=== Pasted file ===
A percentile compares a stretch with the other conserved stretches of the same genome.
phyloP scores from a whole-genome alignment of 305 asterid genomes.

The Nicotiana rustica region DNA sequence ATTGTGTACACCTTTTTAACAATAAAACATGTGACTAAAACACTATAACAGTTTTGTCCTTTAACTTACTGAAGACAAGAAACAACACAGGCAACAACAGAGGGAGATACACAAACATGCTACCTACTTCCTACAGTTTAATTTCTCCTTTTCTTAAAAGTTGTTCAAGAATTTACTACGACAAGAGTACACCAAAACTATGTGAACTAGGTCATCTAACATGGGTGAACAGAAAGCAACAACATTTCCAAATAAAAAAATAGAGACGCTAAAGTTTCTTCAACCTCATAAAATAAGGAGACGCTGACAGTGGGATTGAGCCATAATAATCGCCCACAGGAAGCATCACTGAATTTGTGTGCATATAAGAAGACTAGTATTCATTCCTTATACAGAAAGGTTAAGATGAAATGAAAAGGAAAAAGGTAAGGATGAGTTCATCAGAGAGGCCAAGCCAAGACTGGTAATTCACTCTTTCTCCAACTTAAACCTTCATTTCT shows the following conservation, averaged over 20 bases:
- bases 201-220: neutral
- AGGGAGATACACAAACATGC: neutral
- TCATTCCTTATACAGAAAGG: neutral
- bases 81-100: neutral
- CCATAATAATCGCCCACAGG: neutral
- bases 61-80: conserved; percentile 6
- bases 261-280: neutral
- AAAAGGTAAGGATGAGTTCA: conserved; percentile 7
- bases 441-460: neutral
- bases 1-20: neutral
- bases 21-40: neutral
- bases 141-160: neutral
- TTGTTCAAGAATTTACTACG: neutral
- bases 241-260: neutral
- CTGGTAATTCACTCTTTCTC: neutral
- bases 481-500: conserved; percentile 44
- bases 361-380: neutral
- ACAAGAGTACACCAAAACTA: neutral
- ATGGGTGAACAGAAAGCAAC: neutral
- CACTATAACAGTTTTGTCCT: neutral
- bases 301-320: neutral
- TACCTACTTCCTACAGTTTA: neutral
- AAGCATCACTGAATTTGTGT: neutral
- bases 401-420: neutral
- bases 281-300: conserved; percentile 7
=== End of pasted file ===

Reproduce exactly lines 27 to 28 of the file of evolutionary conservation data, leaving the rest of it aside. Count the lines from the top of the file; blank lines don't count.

- bases 401-420: neutral
- bases 281-300: conserved; percentile 7